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The youngest leaves show typical iron chlorosis symptoms, while the older leaves remain green. The complete plant may then become pale yellow to white (bleached).
However, iron deficiencies in sugarcane are rare and levels of 50-250mg/kg of iron in plant tissues ensure good crop productivity. It is most frequent on alkaline and calcareous soils. Overuse of lime can lead to temporary iron deficiency and crops on higher pH soils are more likely to show symptoms.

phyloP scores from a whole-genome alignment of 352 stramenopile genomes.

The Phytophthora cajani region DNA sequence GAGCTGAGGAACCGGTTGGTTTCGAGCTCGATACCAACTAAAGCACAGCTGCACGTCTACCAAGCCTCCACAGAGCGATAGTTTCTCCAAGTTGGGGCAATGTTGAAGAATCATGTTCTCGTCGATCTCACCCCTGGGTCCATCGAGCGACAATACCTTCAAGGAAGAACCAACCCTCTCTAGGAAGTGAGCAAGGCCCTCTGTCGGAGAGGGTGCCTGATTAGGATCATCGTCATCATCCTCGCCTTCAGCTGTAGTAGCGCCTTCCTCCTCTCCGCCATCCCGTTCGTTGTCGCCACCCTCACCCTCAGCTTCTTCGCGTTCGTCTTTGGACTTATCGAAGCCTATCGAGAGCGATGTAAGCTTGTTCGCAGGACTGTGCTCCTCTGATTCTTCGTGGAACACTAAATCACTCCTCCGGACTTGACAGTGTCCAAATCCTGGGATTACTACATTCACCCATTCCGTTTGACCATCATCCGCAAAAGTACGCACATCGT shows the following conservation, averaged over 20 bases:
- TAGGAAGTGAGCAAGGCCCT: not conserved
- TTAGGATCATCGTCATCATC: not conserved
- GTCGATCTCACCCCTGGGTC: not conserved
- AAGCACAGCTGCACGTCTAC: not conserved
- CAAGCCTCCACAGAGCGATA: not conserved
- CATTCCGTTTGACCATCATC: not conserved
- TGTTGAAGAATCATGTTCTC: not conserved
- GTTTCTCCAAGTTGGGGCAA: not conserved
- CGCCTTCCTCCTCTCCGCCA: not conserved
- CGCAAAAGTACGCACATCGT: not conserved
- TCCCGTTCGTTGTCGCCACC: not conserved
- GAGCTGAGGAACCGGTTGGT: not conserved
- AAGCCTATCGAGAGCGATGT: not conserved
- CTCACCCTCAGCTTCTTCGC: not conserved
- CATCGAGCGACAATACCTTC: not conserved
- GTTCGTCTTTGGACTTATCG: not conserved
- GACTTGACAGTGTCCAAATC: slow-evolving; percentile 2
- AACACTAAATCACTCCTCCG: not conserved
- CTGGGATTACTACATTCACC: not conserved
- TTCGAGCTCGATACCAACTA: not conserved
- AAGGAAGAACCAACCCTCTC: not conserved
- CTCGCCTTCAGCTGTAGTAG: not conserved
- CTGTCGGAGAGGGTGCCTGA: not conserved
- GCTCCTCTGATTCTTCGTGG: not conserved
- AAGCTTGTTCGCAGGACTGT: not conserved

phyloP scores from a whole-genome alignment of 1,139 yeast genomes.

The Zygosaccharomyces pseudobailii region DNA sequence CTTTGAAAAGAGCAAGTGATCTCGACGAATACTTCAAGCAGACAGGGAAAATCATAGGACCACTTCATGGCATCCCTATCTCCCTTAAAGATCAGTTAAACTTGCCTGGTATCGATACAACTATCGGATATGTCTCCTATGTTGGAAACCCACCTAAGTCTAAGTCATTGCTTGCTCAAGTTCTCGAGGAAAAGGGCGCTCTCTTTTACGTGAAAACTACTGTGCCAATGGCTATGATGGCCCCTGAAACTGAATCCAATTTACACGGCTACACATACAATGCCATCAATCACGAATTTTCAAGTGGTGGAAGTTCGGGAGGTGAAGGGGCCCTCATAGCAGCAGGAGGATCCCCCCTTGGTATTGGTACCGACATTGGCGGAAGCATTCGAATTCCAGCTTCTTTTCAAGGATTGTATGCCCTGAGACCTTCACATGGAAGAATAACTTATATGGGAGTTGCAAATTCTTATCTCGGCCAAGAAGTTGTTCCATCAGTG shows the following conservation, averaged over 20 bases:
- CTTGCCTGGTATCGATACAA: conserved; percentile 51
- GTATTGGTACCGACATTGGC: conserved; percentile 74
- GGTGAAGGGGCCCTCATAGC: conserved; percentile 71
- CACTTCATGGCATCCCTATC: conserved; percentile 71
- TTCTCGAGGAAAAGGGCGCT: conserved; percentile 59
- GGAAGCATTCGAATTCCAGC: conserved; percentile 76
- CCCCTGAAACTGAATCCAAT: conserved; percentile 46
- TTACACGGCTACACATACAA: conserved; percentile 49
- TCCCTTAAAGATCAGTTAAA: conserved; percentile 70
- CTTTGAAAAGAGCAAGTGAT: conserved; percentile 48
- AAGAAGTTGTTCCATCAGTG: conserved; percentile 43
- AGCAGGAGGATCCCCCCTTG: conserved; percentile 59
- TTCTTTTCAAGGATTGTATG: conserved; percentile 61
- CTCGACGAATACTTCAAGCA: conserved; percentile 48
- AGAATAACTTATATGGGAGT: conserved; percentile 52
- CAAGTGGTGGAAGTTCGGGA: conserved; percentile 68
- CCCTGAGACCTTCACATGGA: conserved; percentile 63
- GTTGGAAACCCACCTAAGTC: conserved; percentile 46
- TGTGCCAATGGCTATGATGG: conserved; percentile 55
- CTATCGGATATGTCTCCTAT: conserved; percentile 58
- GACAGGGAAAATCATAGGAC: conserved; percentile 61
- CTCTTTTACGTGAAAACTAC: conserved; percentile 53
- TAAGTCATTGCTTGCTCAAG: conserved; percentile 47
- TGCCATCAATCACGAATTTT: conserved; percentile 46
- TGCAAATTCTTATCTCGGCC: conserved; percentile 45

A manganese deficient sugarcane can also show pale stripes between the veins running longitudinally, shown on the youngest leaves first. These stripes generally start from the middle of the leaf and run to the tip. Leaf blades may split or fray in the wind and under severe deficiency the entire leaf becomes bleached.
Symptoms are similar to those for iron, the main difference being that with iron the interveinal striping extends right from the base to the tip of the leaf. Sugarcane appears to be relatively tolerant of high manganese levels in the soil. Manganese deficiency is most likely to appear on highly weathered tropical soils or on alkaline soils.
If in doubt whether it is a nutrition deficiency or disease, please asses through leaf analysis.